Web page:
• Arkady

    I didn't "command" anything, and I never called you stupid. However, your repeatedly mistaking disagreement for lack of understanding perhaps indicates some projection on your part. (Notice your parting shot of "I'll leave, but I'm right and you're dumb.")
  • Inis
    No one would talk about views in, say, quantum mechanical interpretations this way so doing so here frankly sounds stupid.MindForged

    And, you call me "stupid"?
    — Inis
    I have to say, you leave me little choice.SophistiCat

    If you have nothing new to add, perhaps seek a different thread.Arkady

    Yes indeed, people who can't comprehend Galileo's thought experiment, call me "stupid" and tell me to "seek a different thread".

    Oh, to be in the presence of those with bigger brains than Galileo!
  • MindForged
    I didn't at all comment in Galileo. What I called stupid was your insistence in childishly declaring the most held philosophical position on the matter as being "objectively" false as if it were just an obvious and incontestable thing to say. You are proving yourself not to be a serious person.
  • Arkady
    Oh, to be in the presence of those with bigger brains than Galileo!Inis
    Not something I ever claimed. But the mere fact that we're discussing the wrongness of Aristotelian physics means that very smart people can sometimes go wrong. And I'll say one last time: just because someone disagrees, it doesn't mean they don't comprehend. You can stamp your feet all you want, but all you're doing is coming across as looking very juvenile. So, I'm done with you.
  • SophistiCat
    I largely agree with your treatment of this question, Sophisticat. However, the above assumption (i.e. that the falling bodies behave as if they're separate bodies until the string is taut) seems debatable to me: as the weights were connected by the tether prior to their being dropped, they've always been "one body," and thus it could be argued that the composite body comprising the two weights plus tether would always fall faster than either body alone, given that they've always been one object for the purposes of this experiment.Arkady

    Aristotle, even as Galileo presents him in his dialogue, talks about "natural motion," which apparently is a free fall through some medium, such as air or water (neither Aristotle nor Galileo would contemplate vacuum). But in Galileo's setup, whenever the two bodies interact (the lighter body retards the motion of the heavier body), each body, when considered individually, is being acted upon by the other, and therefore is not in "natural motion." The entire system of two tethered bodies can (in Newtonian hindsight) be seen as one body in free fall, but neither one of the two bodies is in free fall when they interact.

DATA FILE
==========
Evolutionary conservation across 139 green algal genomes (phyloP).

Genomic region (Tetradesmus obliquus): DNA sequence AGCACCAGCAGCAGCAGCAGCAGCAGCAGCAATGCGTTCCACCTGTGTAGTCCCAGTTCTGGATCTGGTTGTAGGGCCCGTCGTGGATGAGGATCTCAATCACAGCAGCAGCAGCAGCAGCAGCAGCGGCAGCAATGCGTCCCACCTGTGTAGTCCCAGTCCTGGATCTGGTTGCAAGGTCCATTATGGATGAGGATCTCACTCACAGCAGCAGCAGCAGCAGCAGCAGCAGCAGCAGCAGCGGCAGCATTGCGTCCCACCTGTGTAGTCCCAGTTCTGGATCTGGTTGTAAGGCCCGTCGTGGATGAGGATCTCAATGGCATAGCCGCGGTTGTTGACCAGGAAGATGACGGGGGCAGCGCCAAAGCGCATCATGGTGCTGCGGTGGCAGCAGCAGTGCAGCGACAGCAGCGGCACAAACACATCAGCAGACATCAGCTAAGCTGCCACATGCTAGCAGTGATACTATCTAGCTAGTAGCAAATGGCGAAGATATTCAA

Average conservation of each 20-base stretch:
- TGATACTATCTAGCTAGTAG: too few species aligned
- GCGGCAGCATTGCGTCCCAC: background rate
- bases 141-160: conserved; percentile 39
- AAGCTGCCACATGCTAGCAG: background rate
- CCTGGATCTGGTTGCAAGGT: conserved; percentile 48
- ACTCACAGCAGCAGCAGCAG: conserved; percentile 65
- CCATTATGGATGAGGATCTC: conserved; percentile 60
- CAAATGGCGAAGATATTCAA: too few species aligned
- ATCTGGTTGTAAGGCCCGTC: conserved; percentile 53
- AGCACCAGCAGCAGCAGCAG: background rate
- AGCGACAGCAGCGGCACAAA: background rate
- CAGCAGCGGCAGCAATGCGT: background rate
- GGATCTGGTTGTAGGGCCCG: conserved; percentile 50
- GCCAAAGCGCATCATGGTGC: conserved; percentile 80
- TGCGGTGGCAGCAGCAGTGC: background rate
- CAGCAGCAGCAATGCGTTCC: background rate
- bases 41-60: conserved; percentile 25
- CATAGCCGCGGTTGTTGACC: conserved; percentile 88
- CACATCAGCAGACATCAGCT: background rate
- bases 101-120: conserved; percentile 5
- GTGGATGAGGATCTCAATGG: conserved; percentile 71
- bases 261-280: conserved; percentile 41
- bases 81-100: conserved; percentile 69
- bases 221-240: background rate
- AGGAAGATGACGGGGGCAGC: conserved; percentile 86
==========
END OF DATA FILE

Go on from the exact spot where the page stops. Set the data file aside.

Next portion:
So we can quibble over whether tethered bodies constitute one body, but the important thing is whether they constitute two independently falling bodies. If they don't, as Galileo's thought experiment requires, then Aristotle's law does not apply.

    An interesting side note to all of this is that, if Aristotelian physics (or, at least the part of the theory which posits that heavier objects fall faster than light ones) really does imply a contradiction, one must reach the modal conclusion that there are no possible worlds in which heavier objects accelerate faster than light ones under the force of gravity alone! Intuitively speaking (for my intuition, anyway), it seems odd to put such a seemingly contingent physical fact on par with blatant contradictions such as square circles, or objects which are both red all over and green all over, etc.Arkady

    We don't even have to consider alternative physics, because Galileo gets the actual physics wrong. Bodies falling in a medium do not fall with the same speed. Now, Galileo surely realized this (as did Aristotle - he has a number of formulations of his law, some of which account for and even appeal to this fact), so he inserts a proviso that the bodies should be of the same material or the same specific weight. But this doesn't quite salvage his argument: a wood chip will fall slower than a log. And besides, this proviso does no work in the logic of his thought experiment, so it is irrelevant.